Rootstock Alberta organizer Kimberley Cornish says, “Proceeds from this fundraiser further the work of Food Water Wellness in advancing the practice of regenerative agriculture that nurtures a robust ecosystem and healthy soil.” Cornish who is the director of the Food Water Wellness Foundation is leading this third annual Rootstock to support work being done, “to create an artificial intelligence tool that helps both farmers and researchers understand how soil can potentially be used to reverse climate change, increase biodiversity, mitigate both drought and flood and, most importantly, produce healthy food.”
Watch the video above to learn more about the work this event supports and read on for a sneak peak at this year’s event at Flintrock Ranch in Cowley, Alberta. Continue reading
The Taj – photo – Karen Anderson
I’ve been fascinated with India and Indian cooking for a very long time. My mentor Noorbanu Nimji and I published A Spicy Touch – Family Favourites from Noorbanu Nimji’s Kitchen in December of 2015 but we’ve done tours and taught Indian cooking together in Calgary since about 2007. In 2011, because I am also founder and owner of Alberta Food Tours, Inc., I was asked to lead tours to India and have been happily doing so since 2012 thanks to my partnership with Indus Travels.
My 2017 trip has been sold out for some time so I’m happy to announce my plans for India 2018. Click on the link for the full itinerary. The synopsis follows along with some photos from past trips to whet your appetite. Continue reading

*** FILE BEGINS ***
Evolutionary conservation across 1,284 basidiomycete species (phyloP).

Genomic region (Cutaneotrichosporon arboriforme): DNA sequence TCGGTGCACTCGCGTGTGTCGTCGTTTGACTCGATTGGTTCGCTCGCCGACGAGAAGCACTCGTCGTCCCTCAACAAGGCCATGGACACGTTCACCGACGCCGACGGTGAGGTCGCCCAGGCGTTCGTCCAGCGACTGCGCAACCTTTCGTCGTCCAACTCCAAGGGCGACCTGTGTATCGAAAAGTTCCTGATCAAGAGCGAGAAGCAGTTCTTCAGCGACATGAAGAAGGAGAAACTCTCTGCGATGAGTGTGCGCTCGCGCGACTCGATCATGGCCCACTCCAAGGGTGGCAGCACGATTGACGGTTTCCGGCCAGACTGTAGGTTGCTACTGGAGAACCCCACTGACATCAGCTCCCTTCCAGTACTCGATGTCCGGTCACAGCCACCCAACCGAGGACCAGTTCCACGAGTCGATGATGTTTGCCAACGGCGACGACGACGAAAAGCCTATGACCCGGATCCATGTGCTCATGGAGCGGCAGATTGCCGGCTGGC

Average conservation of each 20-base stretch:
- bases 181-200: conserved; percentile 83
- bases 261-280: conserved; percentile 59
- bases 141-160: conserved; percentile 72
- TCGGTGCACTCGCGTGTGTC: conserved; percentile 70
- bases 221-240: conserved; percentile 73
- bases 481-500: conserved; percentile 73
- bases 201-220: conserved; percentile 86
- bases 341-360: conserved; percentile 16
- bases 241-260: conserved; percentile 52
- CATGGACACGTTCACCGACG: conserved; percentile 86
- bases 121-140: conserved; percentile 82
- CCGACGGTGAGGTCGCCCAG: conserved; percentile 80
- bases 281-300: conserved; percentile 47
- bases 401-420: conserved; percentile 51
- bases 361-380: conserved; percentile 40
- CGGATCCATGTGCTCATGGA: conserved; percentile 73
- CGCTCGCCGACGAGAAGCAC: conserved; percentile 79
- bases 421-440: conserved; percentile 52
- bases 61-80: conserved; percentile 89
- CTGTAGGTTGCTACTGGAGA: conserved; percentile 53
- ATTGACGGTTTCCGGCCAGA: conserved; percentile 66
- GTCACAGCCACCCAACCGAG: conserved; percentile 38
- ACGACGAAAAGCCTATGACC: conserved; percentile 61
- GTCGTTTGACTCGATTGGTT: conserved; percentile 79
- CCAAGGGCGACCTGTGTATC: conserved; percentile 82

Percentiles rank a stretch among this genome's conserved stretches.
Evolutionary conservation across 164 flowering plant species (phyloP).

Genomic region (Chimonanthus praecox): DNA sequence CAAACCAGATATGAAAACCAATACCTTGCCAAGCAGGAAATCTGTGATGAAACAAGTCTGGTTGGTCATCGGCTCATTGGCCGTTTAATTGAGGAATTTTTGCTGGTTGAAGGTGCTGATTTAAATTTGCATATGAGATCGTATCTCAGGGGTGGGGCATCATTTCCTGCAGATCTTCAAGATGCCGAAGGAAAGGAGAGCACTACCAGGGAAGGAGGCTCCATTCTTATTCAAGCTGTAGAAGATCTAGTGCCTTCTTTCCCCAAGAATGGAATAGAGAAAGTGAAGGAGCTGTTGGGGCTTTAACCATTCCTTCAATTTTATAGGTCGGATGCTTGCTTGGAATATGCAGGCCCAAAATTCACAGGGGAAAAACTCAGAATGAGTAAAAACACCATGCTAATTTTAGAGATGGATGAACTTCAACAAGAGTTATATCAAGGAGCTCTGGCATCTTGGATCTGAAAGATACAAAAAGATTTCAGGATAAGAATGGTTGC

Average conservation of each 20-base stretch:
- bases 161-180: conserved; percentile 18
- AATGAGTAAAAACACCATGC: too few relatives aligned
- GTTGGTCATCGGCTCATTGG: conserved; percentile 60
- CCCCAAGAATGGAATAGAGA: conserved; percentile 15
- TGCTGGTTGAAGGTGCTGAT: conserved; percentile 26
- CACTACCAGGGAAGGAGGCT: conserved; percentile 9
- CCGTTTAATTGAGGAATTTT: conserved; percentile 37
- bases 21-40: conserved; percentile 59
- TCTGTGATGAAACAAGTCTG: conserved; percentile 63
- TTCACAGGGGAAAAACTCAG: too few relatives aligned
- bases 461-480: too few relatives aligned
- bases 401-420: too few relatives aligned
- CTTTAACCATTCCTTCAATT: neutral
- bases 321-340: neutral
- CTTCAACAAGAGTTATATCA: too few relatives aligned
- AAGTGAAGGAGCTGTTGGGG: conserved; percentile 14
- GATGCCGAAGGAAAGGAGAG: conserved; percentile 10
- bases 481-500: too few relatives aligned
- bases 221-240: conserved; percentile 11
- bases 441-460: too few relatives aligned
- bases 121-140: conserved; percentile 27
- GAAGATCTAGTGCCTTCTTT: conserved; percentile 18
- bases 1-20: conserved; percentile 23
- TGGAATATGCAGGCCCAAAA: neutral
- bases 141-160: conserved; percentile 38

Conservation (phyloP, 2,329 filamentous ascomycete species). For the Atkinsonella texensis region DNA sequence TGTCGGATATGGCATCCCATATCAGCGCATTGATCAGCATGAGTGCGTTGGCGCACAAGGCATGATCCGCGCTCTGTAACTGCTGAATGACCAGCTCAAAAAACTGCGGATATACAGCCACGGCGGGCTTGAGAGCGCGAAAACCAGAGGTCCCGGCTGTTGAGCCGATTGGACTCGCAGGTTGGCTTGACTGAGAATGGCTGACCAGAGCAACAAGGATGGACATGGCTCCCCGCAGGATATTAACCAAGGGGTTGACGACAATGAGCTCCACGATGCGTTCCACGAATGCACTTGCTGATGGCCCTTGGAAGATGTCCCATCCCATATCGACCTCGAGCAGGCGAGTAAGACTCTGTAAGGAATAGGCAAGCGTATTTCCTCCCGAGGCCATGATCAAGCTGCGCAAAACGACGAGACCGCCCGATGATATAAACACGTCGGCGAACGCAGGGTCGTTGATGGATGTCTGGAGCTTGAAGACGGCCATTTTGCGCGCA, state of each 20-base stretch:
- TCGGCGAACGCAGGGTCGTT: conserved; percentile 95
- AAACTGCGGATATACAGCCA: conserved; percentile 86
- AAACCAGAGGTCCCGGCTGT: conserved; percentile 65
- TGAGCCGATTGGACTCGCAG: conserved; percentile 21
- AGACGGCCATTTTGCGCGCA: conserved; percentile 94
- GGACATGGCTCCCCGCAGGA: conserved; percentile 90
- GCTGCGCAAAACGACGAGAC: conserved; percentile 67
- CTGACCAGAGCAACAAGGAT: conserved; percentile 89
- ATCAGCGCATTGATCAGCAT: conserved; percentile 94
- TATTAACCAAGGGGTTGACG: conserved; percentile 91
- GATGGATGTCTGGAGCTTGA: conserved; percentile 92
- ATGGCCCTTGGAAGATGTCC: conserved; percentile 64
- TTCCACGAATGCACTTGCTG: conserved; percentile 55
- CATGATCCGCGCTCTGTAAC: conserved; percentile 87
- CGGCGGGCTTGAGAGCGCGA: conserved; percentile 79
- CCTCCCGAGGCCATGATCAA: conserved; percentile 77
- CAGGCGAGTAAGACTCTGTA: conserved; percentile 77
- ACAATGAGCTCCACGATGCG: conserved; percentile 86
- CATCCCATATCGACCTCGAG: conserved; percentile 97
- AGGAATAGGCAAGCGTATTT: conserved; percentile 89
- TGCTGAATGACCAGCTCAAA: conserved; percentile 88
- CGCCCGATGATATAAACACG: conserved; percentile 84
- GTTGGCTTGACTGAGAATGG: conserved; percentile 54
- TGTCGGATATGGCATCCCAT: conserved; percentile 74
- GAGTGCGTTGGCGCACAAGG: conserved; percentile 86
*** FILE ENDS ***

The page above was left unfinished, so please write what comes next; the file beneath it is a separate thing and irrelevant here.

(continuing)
We bond with friends for different reasons. With my friend Lisa Neiles, we have several ties that bind us.
We are both Maritimers and we both love to cook. Add in that we have children the same age and husbands that work long hours, and you’ve got a solid friendship – even if we don’t get to see each other as much as we’d like. When we do get together, it is relaxing and fun. We chat about “home”, kids, hubbies, travel and we share recipes and a good meal.
This post brings you along for some corn chowder and biscuit making in the kitchen with two friends. Continue reading
Tonight, on a perfectly calm and warm summer evening I stood at the confluence of the Elbow and Bow rivers, surrounded by roses, in the garden of Deane House restaurant in Calgary. I sipped an Italian rosé wine and ate halibut cakes, duck arancini, cured salmon and seared ahi tuna. My loving husband of 27 years stood beside me. Sounds ideal, except for a knot in the pit of my stomach.
Why the knot? Despite, the glorious day and the chance to catch up with a few caring friends, we were actually there to learn more about a grotesque subject – the fact that human slavery which is also know as human trafficking exists in our city and our country.
According to the Criminal Code of Canada, trafficking in persons occurs when “someone recruits, transports, transfers, receives, holds, conceals or harbours a person, or exercises control, direction or influence over the movements of a person for the purpose of exploiting them or facilitating their exploitation (Criminal Code of Canada 2015).
This is modern day slavery. It is time to abolish it but that can only happen if more Canadians become aware that it is happening right here in our cities, our provinces, our blessed country. Tonight Calgarians, Paul Brandt and Paul Hardy launched their #notinmycity campaign to tackle this subject and raise money for both the Sheldon Kennedy Centre for Child Advocacy and the Joy Smith Foundation. Continue reading
Filed under Grief, Health